As I said earlier, the key to college is finding balance. And with the right planning, you can find that you have enough time to enjoy both the deep, interesting discussions in your Ecology and Evolution review on Thursdays and the joyous occasion of Facetime Fridays with a friend who lives 2,576 miles away.
College football might not be what it’s been for every single freshman class before us. But I wouldn’t trade the memory of watching the game with my floor on a blurry projection on the lounge wall for anything.
“Bay-gull” is the Goldi-locks of the word’s pronunciation. It references bagels’ Eastern European roots while also maintaining the adaptations both the baked good, and the word itself, have made over time. One thing’s for certain: It’s definitely not “bag-el.”
The government’s mismanagement of priorities and dysfunction within its coronavirus response has resulted in extreme hardship for much of the everyday population, and without serious reflection on how to help people to survive these difficult times, many more people will die preventable deaths, suffer from extreme stress, and lose out on valuable early education.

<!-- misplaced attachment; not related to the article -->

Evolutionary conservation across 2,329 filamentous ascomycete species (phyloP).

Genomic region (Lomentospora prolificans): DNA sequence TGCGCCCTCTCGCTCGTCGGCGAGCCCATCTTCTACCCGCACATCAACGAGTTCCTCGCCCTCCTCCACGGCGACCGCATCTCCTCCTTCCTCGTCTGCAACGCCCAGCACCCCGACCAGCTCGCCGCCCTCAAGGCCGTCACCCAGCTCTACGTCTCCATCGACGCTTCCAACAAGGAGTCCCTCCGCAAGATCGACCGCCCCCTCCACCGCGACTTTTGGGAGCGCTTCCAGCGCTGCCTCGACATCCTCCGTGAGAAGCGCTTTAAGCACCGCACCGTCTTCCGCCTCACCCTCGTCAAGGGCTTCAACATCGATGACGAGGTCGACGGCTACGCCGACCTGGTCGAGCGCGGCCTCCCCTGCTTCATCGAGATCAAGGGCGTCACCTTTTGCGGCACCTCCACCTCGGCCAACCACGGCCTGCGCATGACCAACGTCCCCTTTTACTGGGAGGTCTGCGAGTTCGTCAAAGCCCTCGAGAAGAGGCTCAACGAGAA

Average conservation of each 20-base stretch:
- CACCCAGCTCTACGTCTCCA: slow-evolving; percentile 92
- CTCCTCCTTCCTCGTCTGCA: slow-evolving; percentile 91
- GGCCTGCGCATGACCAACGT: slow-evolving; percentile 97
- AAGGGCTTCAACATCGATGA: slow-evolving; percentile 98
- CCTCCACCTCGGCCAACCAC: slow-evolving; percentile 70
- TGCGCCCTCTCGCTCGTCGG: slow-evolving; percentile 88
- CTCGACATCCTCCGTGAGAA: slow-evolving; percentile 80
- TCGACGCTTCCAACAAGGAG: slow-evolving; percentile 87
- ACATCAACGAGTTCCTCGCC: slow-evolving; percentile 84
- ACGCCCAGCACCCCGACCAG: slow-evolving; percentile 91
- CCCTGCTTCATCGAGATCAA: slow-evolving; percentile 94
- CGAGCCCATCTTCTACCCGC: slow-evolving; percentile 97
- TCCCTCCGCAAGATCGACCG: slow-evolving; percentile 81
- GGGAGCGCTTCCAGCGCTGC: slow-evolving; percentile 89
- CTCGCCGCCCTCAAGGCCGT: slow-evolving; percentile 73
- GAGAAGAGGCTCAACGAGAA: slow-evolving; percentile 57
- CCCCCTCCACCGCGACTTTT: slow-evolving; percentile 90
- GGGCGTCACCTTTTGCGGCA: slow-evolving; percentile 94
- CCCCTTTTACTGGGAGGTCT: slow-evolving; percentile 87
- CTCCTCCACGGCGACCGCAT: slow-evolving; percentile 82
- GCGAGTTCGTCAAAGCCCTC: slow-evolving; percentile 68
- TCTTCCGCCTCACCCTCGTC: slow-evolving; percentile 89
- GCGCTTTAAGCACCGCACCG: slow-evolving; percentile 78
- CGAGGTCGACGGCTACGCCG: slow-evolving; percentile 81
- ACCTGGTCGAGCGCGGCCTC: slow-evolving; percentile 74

Columnist Grace Christenson asks a question that high school seniors across the country are asking themselves right now: Is Boston College a good school? Well, that depends on what you mean by good. But if we’re using the University’s coronavirus response as a measuring stick, the answer is no.
Columnist Doug Girardot writes that in their reopening rhetoric, BC officials did everything in their effort to downplay the realities of college life in a pandemic. The flurry of summer emails students received in their inboxes and the maroon and gold technocratic signage littered throughout campus have suggested a conditional promise of normalcy: If you do all these things, then we can have school just like usual. But this is a dangerously fantastical apodosis.